First, he always put a well-informed point of view, however unpopular it might be. Secondly, he displayed clarity of mind and diction and was completely unflappable, even when it was quite obvious that he had gone over the top. Thirdly, and above all, the House of Commons recognised that he was an outstanding expert on parliamentary procedure and indeed was chairman of the Select Committee on Parliamentary Statutory Instruments from 1979 to 1983 and again since 1987.
Cryer had enormous parliamentary stamina and was one of the late-night sentinels of the House of Commons. No governmental short-cut, no ministerial sleight of hand would go through unspotted when Cryer was on duty. And he was on duty most of the time and most of the hours when the House of Commons was sitting.
Yet as his friend Dennis Skinner said last night: 'Bob Cryer was a committed socialist and a full-time committed socialist in and out of the House of Commons. Certainly he was one of a rare breed who could make a relevant extempore speech at the drop of a hat.' Skinner added that whenever one needed an ally for an unpopular cause Cryer was there. And it was my own personal experience that when I was in parliamentary trouble, and in adversity, Cryer was a stalwart friend.
Cryer was born of a Yorkshire industrial family. After the Albert Road school and Salt High school in Shipley he went to Hull University to study economics, law and government. My first memory of him is of a tall, ginger-haired, live figure striding to the platform of the Labour Party conference in October 1962 and demanding that platform speakers and MPs, of whom I was the most recently elected, should not make over-long speeches. In October 1964 he contested Darwin, in Lancashire, but he had to wait until May 1971 to be elected to the Keighley Borough Council. This was the springboard from which he was able to beat the powerful Conservative Joan Hall in February 1974, the first of many elections where his campaigning skills, energy and capacity to make young people think that he was worth working for gained a seat which would not otherwise have gone to the Labour Party. One of his first causes in Parliament was persuading the Tribune Group to oppose the British Isles rugby tour of South Africa in December 1974.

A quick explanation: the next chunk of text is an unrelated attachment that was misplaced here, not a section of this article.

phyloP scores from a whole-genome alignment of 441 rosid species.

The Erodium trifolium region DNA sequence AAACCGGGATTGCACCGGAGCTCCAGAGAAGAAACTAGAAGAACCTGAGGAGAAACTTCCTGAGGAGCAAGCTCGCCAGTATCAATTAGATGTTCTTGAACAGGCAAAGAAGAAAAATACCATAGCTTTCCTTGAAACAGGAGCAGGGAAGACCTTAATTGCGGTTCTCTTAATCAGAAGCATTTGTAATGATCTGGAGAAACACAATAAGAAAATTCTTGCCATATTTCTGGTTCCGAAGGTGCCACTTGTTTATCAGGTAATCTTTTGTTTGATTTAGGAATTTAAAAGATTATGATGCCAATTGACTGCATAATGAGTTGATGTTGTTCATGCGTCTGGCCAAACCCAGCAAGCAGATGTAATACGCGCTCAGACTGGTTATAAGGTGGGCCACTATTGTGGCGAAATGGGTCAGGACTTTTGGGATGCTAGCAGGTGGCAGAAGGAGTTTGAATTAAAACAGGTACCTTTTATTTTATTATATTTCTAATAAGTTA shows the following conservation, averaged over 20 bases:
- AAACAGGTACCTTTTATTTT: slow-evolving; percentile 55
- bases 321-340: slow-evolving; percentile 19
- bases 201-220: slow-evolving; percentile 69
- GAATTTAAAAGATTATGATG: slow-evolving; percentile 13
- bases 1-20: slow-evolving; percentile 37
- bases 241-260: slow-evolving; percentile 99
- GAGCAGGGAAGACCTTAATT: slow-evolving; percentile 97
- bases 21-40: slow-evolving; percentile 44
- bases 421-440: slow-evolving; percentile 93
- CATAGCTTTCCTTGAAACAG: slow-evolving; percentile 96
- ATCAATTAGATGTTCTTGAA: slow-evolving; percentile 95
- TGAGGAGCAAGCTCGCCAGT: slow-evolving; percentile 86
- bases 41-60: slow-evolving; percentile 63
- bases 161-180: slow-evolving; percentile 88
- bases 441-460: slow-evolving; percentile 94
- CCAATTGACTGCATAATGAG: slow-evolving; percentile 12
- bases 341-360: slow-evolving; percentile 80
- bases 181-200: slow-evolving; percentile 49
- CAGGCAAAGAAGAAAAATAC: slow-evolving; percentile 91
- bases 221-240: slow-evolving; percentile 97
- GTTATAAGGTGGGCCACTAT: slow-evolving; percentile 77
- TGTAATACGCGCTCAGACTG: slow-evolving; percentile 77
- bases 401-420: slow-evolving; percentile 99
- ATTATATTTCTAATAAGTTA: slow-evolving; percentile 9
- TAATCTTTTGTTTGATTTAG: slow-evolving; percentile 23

To the surprise of some of Cryer's contemporaries, Callaghan appointed him to a junior post in the Department of Industry in September 1976. It was to his credit that, while he argued inside the government for a left-wing approach, he did not parade his left-wing conscience in public. He proved an extremely competent minister, well-regarded by civil servants who gave him the credit of knowing his own mind. After the Labour defeat, and only then, he criticised James Callaghan for having espoused policies which led, as Cryer saw it, to Margaret Thatcher's victory.
Losing his seat in 1983, Cryer became a member of the European Parliament, simply as an interregnum before he could fight to return to his real home, the House of Commons. His causes, in which he was greatly supported by his wife, Ann, were legion: criticism of the European Community, mandatory re-selection in the Labour Party, antagonism to cruise missiles, and endless left-wing issues. Bob Cryer was a great railway enthusiast and indeed gave technical advice on the film of The Railway Children (1970), in which his family appeared as extras.
Of few MPs can it be said that the House of Commons will be a poorer place without them. Bob Cryer was one such.